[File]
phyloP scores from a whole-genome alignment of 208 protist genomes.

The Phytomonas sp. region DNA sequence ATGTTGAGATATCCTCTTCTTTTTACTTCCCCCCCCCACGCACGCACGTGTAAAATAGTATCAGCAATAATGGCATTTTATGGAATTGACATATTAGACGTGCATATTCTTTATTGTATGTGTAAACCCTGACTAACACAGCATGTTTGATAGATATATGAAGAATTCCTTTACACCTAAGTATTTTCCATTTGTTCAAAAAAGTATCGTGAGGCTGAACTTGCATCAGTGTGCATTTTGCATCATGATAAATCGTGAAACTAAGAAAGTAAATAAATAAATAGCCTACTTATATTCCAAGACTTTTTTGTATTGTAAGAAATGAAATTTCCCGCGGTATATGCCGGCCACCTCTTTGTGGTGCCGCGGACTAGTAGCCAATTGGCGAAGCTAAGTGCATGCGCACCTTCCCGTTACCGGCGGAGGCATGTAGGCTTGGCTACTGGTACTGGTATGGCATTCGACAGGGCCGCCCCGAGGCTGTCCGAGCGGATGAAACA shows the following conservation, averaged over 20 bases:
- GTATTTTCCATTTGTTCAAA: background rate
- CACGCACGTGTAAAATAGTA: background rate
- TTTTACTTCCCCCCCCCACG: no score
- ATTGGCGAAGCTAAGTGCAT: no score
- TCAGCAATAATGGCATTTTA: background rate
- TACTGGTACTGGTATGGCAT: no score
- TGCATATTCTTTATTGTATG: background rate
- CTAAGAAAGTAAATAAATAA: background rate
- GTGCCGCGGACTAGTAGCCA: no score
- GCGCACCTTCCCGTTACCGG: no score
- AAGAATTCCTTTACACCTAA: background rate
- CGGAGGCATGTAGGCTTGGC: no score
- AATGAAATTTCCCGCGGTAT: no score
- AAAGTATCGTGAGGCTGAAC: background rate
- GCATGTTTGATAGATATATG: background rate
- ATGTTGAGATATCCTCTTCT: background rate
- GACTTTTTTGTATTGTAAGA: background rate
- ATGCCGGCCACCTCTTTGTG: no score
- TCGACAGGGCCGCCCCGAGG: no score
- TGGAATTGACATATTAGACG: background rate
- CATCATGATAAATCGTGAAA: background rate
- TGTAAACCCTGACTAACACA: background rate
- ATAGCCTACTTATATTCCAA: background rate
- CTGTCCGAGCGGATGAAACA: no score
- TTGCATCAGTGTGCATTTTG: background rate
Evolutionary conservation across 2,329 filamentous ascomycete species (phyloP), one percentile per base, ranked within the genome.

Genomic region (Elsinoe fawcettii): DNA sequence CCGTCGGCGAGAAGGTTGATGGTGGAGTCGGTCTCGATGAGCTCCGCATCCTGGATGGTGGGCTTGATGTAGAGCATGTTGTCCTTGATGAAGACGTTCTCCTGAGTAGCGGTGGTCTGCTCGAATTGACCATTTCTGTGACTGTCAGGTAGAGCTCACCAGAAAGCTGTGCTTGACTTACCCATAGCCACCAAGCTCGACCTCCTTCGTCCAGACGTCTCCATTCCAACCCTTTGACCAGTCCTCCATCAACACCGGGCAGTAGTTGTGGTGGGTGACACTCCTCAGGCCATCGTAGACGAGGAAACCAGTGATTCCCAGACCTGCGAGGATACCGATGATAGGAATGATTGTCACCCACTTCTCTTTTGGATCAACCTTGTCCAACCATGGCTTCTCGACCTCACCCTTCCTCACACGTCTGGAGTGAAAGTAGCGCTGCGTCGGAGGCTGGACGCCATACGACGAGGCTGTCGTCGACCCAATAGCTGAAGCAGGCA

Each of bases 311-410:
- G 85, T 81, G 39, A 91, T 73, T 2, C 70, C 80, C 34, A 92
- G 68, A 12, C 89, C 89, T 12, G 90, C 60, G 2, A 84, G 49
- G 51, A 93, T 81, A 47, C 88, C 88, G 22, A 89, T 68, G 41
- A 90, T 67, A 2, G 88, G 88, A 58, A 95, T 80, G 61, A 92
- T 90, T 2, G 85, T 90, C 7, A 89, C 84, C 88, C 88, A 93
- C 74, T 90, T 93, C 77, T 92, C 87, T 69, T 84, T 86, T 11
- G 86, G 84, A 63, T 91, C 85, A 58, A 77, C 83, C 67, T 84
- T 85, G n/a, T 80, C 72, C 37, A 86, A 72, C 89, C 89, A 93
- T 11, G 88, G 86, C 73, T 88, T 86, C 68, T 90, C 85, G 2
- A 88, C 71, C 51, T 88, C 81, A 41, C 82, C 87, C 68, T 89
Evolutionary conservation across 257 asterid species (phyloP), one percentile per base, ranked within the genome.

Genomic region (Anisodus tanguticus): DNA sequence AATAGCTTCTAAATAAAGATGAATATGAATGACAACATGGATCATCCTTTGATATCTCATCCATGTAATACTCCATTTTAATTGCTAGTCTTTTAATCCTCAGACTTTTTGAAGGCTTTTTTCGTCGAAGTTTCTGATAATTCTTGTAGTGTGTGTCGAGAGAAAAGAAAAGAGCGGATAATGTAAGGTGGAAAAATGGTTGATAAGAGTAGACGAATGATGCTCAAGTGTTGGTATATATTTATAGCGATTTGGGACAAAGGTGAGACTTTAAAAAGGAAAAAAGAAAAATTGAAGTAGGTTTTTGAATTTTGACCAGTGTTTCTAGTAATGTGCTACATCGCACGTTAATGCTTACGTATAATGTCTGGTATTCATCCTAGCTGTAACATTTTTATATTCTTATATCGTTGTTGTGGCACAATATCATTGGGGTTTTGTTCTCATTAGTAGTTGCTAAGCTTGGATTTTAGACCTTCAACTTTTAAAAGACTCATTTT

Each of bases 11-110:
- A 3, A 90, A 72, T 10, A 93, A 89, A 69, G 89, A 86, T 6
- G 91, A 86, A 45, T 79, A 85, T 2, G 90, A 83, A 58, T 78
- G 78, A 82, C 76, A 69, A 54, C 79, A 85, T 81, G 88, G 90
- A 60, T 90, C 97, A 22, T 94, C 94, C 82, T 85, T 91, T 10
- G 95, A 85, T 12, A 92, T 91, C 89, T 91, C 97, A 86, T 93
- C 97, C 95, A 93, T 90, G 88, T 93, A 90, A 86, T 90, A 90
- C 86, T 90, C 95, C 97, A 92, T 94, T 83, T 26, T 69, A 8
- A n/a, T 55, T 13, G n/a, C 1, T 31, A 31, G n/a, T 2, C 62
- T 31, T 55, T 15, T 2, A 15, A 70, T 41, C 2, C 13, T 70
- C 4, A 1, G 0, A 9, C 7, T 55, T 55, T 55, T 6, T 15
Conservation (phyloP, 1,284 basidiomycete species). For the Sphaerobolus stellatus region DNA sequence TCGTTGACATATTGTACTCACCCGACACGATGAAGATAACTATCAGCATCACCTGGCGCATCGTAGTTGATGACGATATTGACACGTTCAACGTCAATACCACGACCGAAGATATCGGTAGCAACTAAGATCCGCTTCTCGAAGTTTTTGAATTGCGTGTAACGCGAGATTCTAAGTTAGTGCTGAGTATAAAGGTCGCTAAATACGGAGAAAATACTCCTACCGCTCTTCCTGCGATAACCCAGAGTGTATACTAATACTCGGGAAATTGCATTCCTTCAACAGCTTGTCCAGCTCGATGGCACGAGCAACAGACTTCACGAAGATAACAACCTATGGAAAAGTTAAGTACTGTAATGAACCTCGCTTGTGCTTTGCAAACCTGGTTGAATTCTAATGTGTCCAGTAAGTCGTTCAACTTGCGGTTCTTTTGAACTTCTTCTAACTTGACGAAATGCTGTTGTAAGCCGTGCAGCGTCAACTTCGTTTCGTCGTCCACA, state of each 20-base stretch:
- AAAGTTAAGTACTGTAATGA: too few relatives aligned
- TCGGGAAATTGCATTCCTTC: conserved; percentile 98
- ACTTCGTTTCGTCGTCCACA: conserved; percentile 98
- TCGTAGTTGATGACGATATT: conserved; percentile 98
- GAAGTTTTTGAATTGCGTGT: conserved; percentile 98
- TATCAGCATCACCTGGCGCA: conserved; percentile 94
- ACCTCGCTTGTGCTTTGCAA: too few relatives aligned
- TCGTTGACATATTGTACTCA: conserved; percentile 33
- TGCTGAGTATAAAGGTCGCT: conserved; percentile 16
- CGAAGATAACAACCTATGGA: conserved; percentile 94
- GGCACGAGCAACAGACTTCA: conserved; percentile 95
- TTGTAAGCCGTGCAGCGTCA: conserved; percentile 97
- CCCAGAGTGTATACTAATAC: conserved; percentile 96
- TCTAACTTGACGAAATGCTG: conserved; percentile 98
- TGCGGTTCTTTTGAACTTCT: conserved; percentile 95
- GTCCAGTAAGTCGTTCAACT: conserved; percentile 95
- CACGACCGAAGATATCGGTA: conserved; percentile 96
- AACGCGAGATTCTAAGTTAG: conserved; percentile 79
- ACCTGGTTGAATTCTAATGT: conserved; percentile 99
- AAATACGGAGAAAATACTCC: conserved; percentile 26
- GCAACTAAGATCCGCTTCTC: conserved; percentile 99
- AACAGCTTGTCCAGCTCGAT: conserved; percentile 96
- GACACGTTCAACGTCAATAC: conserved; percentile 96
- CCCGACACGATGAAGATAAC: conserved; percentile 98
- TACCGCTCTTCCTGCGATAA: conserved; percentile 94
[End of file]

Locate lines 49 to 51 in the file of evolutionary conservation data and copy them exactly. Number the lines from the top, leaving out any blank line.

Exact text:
- C 97, C 95, A 93, T 90, G 88, T 93, A 90, A 86, T 90, A 90
- C 86, T 90, C 95, C 97, A 92, T 94, T 83, T 26, T 69, A 8
- A n/a, T 55, T 13, G n/a, C 1, T 31, A 31, G n/a, T 2, C 62